open even though there haven't been many crimes at dispensaries 
throughout the city - a few break-ins, but that happens almost 
anywhere in Detroit.

"So why would you want to shut down a thriving business to make 
another hundred buildings vacant? That don't make sense."

Dispensary and grow operation owners across the state have asked the 
same questions in recent years as Michigan's local municipalities 
quilted a constellation of laws to address the facilities. The 2008 
Michigan Medical Marihuana Act allows caretakers to provide 12 plants 
for up to five patients, plus another 12 plants for themselves - 72 
in total. But the law does not address the possibility of retail 
sales, dispensaries, or caregiver centers.

In Detroit, police mostly left dispensaries to operate freely, 
despite a state Supreme Court ruling in 2013 that allows medical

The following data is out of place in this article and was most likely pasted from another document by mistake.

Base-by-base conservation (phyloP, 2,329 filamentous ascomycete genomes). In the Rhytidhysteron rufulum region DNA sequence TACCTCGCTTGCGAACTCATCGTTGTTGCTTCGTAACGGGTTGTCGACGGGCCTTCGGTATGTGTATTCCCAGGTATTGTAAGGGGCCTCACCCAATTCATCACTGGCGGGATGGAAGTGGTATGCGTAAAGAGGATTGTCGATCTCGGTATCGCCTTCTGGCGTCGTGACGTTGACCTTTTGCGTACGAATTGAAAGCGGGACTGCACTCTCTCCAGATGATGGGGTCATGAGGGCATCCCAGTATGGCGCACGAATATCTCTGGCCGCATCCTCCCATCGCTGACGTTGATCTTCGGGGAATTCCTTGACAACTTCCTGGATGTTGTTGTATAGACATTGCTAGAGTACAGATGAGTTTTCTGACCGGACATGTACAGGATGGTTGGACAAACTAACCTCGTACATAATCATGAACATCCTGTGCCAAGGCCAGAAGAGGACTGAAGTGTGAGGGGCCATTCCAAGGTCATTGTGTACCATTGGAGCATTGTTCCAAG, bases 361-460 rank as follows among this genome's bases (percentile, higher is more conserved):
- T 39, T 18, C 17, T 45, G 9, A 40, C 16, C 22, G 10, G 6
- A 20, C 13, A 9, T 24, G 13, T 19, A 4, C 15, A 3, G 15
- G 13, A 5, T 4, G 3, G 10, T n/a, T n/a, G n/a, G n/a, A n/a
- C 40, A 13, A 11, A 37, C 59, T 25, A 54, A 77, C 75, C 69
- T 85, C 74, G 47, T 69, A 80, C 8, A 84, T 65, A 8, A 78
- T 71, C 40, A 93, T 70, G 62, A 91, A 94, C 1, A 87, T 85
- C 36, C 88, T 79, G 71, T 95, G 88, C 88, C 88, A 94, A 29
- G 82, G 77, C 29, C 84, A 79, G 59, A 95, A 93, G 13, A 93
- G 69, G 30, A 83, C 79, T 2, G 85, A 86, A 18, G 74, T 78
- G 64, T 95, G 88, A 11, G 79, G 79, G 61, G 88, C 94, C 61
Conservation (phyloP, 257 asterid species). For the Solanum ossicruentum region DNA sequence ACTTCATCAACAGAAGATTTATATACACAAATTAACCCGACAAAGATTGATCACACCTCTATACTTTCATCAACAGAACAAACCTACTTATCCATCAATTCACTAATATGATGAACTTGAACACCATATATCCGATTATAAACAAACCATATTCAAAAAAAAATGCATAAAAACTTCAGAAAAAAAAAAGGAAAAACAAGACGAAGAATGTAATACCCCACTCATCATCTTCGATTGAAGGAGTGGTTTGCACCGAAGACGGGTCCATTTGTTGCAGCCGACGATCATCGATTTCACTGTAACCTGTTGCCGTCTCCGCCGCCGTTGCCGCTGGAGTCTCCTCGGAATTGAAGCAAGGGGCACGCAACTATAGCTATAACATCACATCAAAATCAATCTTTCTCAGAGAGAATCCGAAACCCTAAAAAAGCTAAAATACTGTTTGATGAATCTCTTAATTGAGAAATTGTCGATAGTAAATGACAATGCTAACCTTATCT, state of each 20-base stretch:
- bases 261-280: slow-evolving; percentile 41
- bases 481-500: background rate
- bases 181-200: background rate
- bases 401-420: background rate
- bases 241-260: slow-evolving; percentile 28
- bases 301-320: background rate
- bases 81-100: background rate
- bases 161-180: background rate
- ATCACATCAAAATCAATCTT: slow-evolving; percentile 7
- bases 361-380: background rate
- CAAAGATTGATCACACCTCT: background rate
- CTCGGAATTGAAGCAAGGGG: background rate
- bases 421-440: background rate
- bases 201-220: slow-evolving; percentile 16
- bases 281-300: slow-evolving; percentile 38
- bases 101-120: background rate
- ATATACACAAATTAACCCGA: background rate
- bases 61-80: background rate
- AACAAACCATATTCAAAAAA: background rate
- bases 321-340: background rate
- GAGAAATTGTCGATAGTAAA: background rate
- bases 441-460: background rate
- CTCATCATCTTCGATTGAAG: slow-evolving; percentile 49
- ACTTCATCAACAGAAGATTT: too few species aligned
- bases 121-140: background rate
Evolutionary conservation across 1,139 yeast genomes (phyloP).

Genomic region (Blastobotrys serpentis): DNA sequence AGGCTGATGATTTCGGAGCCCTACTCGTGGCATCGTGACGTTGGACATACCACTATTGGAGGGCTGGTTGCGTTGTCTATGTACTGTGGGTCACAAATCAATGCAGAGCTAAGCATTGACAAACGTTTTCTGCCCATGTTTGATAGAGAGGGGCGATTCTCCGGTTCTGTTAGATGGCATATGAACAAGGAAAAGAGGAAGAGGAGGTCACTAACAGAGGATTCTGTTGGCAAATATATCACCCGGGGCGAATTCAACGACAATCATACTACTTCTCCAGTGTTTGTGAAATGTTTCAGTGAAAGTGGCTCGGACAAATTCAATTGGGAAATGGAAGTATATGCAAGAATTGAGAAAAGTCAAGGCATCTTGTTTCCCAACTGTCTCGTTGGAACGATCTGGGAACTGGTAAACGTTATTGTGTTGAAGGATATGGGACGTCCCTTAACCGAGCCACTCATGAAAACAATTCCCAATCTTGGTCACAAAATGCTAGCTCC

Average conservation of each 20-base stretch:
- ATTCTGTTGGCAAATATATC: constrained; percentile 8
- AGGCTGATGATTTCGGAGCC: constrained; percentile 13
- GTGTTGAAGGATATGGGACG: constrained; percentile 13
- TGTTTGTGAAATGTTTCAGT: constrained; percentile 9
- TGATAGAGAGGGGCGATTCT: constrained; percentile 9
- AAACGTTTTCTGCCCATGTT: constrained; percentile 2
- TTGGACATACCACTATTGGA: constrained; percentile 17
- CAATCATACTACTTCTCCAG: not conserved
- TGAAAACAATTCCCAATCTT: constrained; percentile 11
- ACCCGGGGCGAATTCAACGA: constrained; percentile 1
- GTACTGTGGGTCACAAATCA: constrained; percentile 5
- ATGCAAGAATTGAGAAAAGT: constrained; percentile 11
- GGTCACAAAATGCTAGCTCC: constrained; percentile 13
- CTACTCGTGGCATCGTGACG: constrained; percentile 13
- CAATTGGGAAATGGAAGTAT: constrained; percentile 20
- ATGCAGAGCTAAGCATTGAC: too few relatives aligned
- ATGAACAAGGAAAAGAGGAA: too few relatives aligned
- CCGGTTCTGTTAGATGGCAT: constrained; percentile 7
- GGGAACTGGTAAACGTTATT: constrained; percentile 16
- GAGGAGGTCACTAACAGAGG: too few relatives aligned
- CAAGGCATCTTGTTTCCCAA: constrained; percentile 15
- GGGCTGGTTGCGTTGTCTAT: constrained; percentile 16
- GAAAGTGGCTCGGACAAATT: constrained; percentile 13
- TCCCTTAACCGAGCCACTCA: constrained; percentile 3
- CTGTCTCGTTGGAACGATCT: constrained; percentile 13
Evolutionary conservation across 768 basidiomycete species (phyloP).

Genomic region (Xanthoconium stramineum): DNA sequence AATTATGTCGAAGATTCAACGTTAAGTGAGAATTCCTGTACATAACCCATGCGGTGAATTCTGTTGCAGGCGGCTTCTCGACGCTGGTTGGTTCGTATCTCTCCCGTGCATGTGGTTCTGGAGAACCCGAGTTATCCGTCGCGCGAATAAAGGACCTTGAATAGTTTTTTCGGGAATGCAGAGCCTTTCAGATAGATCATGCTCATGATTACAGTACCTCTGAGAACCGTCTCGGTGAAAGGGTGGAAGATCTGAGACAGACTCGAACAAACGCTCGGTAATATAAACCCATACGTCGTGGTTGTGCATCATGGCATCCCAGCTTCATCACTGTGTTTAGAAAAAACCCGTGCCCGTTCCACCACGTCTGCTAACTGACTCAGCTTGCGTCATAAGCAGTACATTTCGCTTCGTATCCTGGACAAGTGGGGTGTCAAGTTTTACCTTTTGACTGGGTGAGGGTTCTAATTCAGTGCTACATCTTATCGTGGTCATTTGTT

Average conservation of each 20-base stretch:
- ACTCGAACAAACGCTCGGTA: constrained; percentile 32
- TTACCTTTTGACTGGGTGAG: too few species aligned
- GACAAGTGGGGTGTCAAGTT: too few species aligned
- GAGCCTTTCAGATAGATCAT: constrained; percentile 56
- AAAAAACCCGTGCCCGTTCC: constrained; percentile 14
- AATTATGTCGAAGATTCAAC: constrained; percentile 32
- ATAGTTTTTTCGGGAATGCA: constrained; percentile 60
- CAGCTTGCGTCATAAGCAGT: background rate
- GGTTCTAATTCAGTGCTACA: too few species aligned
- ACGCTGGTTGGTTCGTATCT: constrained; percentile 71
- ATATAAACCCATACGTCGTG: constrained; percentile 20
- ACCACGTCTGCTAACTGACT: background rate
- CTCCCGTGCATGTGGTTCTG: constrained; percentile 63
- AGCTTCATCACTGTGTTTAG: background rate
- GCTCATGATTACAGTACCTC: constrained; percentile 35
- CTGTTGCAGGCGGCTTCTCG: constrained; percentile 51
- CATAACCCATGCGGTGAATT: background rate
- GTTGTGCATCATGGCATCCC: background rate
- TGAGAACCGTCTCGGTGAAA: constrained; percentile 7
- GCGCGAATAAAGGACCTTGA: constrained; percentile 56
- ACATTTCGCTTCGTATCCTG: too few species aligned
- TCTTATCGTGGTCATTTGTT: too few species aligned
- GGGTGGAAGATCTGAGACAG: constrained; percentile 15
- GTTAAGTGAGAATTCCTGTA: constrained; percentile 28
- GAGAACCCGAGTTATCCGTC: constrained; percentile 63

marijuana dispensaries to be declared a public nuisance.

The ordinances allow facilities in B2 and B4 zones, as well as M1 
through M4. In addition, the zoning ordinance requires dispensaries 
to operate 1,000 feet from arcades, liquor stores, other 
dispensaries, child care centers, libraries, outdoor recreation 
facilities, schools, and other institutions.

Operating in violation of the zoning rules is a misdemeanor 
punishable by up to 90 days in jail or a $500 fine.

The regulatory ordinance - which is separate from the zoning 
ordinance - requires the business owners to apply for a license after 
their zoning is approved.

Under the zoning laws, 651 parcels citywide qualify as a potential 
dispensary site. Critics say that while there may be 651 parcels